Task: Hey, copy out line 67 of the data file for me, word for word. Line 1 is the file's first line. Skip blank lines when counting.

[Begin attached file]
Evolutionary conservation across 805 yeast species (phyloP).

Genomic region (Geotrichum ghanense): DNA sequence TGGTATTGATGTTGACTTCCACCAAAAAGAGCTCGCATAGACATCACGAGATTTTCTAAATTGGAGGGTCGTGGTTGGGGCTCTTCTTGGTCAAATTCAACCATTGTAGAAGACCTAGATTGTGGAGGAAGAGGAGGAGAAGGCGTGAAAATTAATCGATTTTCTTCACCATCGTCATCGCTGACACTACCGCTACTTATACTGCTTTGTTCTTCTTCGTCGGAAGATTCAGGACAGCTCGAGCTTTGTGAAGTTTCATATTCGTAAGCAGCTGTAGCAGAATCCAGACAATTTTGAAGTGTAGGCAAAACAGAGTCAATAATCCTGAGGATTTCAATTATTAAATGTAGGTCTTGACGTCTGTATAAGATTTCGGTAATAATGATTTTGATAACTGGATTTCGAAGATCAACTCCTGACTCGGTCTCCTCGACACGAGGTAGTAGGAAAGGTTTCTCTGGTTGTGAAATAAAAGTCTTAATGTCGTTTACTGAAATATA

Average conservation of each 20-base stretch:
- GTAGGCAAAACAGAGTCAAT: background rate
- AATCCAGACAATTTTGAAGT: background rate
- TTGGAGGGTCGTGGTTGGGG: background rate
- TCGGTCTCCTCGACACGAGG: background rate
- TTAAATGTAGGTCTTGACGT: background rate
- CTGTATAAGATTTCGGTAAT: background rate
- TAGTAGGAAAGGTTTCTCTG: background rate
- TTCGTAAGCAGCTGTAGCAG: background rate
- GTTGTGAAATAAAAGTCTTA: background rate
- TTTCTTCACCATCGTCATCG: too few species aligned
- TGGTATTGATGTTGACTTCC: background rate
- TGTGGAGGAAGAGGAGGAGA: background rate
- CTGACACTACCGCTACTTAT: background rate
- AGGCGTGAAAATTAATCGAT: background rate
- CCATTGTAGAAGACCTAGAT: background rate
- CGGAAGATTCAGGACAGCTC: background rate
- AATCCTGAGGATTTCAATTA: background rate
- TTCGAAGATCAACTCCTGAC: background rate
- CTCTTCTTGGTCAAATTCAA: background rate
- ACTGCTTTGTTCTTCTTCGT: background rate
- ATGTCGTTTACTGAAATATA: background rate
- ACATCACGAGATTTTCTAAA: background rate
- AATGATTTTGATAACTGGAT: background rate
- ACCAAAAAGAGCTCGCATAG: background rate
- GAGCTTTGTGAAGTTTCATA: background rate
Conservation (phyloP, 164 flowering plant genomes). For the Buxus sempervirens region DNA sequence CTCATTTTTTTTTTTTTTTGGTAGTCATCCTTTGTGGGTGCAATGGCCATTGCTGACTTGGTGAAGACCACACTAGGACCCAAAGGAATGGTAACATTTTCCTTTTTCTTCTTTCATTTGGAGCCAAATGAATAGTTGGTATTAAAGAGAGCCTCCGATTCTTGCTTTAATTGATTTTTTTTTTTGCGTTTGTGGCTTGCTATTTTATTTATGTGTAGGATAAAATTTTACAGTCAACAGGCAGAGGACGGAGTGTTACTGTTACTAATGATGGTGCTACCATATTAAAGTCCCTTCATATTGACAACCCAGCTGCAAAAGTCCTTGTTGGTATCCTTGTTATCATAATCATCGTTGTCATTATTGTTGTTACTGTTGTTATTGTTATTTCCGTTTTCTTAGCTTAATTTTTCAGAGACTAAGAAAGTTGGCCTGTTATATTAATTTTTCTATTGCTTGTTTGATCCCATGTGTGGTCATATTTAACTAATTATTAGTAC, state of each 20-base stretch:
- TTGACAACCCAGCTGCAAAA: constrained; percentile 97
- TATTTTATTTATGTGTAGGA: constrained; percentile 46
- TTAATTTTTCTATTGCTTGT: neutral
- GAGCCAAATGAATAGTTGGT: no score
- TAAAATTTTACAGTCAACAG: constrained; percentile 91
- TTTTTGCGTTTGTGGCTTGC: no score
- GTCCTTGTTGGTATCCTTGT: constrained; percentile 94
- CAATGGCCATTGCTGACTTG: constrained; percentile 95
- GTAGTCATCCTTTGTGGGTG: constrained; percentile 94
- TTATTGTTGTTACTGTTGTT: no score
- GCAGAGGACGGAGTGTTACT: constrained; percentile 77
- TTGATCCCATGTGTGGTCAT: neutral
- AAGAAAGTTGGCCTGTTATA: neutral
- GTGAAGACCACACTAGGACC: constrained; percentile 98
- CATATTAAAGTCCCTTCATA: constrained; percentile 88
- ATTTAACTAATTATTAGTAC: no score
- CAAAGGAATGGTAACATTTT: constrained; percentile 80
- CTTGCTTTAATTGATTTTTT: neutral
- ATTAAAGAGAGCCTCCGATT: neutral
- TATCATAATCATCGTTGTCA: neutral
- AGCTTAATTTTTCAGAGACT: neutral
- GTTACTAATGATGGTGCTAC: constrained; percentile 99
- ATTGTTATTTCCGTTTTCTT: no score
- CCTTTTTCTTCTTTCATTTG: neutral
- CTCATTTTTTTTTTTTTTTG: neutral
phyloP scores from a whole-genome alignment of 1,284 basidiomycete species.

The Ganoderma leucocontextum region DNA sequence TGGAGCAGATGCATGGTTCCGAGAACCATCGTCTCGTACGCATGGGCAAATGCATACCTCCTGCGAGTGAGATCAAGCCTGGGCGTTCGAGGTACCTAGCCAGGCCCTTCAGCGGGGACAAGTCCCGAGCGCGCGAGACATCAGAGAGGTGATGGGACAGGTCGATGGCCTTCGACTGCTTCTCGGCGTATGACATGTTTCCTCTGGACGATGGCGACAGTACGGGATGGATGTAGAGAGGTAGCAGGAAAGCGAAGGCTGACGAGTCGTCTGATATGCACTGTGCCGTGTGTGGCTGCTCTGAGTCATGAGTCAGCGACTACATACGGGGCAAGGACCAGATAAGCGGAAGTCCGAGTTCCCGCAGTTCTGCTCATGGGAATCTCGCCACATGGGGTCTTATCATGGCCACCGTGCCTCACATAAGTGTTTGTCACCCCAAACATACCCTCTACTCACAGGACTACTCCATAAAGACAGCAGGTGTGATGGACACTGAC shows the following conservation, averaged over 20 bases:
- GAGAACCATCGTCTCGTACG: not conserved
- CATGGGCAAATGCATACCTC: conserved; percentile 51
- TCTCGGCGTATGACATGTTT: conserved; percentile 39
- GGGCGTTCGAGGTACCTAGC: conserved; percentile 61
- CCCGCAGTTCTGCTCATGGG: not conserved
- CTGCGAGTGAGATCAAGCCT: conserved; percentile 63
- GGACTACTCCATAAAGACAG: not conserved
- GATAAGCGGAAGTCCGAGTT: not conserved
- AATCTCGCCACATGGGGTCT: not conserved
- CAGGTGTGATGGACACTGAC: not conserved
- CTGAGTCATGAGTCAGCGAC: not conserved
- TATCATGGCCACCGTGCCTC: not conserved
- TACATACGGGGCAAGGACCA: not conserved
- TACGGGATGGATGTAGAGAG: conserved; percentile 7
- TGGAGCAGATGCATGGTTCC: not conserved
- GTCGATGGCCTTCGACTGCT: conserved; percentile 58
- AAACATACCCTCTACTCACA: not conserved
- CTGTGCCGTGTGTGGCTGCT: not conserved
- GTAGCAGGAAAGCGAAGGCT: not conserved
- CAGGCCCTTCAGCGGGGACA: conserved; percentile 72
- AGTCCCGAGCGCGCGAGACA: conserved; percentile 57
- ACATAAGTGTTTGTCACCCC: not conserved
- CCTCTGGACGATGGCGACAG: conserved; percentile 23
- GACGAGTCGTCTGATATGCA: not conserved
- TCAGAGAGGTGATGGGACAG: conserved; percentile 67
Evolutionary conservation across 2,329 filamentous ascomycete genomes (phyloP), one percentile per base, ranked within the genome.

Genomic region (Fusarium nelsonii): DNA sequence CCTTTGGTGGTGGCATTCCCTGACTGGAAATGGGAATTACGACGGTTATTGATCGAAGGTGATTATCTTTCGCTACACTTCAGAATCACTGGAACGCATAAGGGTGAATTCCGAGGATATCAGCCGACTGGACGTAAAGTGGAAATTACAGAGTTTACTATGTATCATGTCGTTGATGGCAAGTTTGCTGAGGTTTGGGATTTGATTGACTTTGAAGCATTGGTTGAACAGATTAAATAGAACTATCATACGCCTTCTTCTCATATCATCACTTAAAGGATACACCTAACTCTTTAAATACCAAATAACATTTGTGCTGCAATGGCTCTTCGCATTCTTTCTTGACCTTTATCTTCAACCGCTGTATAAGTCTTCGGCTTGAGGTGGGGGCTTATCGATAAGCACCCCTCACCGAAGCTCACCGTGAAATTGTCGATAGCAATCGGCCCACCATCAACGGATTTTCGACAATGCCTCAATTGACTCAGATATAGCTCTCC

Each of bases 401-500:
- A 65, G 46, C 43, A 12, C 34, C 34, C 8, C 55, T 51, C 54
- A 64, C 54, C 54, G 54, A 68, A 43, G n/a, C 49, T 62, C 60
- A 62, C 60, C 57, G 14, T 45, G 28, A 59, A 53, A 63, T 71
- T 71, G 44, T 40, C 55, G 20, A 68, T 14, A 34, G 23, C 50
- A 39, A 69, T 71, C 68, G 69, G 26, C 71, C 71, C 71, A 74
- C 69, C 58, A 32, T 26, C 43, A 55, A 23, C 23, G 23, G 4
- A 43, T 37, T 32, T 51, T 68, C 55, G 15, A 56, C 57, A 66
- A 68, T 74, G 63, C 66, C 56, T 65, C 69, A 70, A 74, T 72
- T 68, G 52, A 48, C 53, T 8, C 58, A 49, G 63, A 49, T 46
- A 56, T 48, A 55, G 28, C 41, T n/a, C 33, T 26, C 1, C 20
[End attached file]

- CTGAGTCATGAGTCAGCGAC: not conserved